This quarry with a particularly hard type of limestone was discovered in a neighborhood about a mile west of the Old City of Jerusalem. The destination of the large columns may have been the Nea Church, an enormous basilica located on the southern end of today’s Jewish Quarter. From Haaretz:
Recent construction in the Jerusalem neighborhood Rehavia, may have revealed the site of this miraculous quarry. Under the foundations of an old building demolished to make room for new construction a large stone chiseled in the shape of a column.
Upon discovery of the column, the Israel Antiquities Authority halted the construction project and began studying the find, which is 20 ft (6 m) tall and 30 in (80 cm) wide. These proportions correspond to building practices of the period.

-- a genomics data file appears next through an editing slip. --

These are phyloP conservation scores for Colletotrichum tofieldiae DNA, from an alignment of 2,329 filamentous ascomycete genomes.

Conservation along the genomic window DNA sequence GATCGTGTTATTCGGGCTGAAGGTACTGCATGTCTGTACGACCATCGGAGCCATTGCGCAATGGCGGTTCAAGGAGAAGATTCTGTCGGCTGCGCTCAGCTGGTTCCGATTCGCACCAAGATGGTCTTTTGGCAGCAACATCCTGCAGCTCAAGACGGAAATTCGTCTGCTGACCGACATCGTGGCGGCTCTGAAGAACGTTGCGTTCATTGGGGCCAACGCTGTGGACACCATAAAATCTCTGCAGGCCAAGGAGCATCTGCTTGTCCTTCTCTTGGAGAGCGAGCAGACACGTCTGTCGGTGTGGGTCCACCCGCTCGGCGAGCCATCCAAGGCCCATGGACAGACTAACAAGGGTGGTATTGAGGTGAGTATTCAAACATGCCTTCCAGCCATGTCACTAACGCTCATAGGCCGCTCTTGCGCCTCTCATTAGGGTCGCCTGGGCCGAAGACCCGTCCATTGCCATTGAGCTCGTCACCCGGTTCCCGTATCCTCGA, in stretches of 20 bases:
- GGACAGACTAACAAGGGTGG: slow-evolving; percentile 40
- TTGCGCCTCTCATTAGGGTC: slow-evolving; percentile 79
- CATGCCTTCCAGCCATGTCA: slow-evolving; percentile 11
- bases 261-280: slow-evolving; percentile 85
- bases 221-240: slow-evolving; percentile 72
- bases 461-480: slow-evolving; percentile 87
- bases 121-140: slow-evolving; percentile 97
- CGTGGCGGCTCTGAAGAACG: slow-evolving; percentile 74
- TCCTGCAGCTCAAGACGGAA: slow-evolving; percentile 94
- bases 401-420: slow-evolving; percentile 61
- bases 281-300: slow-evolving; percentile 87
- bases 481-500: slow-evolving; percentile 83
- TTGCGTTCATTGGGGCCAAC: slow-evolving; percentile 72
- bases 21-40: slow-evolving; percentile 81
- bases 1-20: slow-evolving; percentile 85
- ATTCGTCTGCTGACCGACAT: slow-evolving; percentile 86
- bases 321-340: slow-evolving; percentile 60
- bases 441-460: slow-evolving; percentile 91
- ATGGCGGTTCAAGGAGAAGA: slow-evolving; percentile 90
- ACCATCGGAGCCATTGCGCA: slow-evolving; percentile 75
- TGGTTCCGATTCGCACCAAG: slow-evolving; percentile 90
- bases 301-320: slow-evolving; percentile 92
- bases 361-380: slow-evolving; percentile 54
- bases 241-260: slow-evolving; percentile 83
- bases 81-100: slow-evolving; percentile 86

The site had no other finds that could be used to time the column but Evgeny Kagan of the Antiquities Authority, believes that it is from the Byzantine period based of the stone type and the methods used by the stonemasons. The stone bares the Arabic name “Mizi Achmar,” meaning red stone, which could correspond to the “flames of fire” described by Procopius.
This kind of stone is considered very difficult to work with. According to Prof. Yoram Zafrir it was hardly used until the introduction of explosives in the 19th Century, except during the Byzantine era. The builders of the Jerusalem Temple for example used a softer stone.
The full story gives a Byzantine account of the provision of giant red stones. A high-resolution image is viewable here.
HT: Joseph Lauer